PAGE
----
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Wednesday, August 4, 2021

Life of former inspector of railways celebrated with freight train named in his honour

GB Railfreight and the Office of Rail and Road has honoured the last Royal Engineer officer to be appointed a HM Railway Inspector, Major John Poyntz, by naming a freight train after him.

GB Railfreight and the Office of Rail and Road has honoured the last Royal Engineer officer to be appointed a HM Railway Inspector, Major John Poyntz, by naming a freight train after him.

GB Railfreight’s Class 66 train – 66764 – will take the name of the former inspector, who died in November 2020 aged 82.

His life was celebrated at industry event, Rail Live, today (16 June) where the unveiling was announced in front of a socially distanced crowd.

Major John Poyntz was in the army for 35 years, serving with the Royal Engineers and later the Royal Corps of Transport.

After military service, he joined the Railway Inspectorate – now part of the Office of Rail and Road – a move he viewed as an honour and privilege.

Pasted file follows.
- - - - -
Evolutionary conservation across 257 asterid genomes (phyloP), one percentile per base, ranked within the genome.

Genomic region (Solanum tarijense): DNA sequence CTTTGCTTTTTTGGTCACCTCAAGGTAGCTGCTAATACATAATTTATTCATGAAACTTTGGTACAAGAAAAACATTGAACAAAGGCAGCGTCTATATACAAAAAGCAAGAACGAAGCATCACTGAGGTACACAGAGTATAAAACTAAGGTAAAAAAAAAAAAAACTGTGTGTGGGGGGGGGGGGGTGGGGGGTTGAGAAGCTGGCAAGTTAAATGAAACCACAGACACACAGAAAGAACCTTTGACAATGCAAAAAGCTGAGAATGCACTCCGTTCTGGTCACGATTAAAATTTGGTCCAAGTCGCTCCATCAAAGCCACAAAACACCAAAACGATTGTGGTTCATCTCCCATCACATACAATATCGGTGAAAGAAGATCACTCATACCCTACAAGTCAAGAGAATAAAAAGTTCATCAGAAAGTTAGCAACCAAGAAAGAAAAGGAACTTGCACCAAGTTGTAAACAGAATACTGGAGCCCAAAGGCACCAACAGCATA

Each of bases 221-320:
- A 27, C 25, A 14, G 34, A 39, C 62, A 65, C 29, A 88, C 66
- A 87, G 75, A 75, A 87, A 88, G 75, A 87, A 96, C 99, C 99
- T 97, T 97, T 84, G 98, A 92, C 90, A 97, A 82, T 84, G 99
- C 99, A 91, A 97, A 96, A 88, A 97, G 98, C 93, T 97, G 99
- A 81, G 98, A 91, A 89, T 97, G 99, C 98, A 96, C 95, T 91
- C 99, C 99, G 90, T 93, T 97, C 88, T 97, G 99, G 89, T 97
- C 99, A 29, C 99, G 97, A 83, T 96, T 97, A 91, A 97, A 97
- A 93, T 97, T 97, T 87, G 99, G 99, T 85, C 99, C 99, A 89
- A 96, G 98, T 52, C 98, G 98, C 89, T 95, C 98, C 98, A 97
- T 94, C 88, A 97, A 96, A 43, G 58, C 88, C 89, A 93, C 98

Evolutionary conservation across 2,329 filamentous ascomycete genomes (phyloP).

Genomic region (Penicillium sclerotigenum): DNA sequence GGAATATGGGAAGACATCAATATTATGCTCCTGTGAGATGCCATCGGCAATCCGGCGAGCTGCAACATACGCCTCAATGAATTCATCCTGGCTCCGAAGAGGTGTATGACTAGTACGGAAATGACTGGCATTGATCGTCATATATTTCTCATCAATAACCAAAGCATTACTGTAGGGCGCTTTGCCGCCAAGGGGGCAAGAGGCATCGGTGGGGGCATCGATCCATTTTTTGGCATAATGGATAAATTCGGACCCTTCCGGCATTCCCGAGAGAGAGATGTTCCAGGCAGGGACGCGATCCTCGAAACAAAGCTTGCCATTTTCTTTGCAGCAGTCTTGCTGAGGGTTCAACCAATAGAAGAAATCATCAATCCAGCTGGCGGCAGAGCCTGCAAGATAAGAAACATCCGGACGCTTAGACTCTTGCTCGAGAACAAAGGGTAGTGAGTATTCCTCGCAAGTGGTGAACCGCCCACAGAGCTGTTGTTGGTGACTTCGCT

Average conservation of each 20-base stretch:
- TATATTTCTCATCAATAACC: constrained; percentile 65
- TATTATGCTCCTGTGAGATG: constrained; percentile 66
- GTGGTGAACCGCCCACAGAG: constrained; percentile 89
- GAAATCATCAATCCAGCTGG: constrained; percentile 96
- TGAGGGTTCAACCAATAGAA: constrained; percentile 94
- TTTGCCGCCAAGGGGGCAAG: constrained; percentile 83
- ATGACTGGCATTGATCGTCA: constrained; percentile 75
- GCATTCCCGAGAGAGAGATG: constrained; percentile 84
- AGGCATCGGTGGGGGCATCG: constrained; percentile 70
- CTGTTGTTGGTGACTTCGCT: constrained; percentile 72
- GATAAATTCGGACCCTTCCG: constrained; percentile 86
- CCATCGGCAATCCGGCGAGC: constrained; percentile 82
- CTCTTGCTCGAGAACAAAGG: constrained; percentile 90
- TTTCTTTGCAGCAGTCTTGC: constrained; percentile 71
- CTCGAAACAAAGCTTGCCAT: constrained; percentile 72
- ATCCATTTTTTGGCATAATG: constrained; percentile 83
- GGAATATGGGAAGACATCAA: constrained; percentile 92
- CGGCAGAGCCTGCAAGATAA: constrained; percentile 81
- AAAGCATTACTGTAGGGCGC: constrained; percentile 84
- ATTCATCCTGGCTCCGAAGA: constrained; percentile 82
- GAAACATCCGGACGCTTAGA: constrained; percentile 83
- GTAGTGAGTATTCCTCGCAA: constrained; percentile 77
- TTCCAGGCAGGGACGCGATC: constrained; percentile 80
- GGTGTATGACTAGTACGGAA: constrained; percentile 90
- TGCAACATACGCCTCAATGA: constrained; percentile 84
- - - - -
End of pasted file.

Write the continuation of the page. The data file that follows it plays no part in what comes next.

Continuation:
He was the last Royal Engineer to take such route, spending 25 years in the role as a Railway Inspector. His work included inspections of heritage railways and dealing with accidents and incidents such as the Severn tunnel rail accident and the Cannon Street rail crash both in 1991.

Ian Prosser, HM Chief Inspector of Railways at ORR, said:

“His enthusiasm for anything on the railways was unparalleled and he would often be seen with a notebook in hand, while looking from a train window.

“It was a privilege to have got to know him and he remains greatly missed. I am pleased to donate this nameplate on behalf of ORR and thank GB Railfreight for offering its locomotive to place this commemorative plaque, and have his name etched in the railways.”

GBRf Managing Director John Smith said:

“Major John Poyntz had a very special connection to the railway throughout his established and celebrated career.

“Working with ORR, we’re proud to see his legacy continue by naming a Class 66 locomotive in his honour. After today, the loco carrying his name will be supporting the movement of crucial rail freight across the network.

“A fitting tribute to Major John who dedicated so much of his time for country and the railways.”

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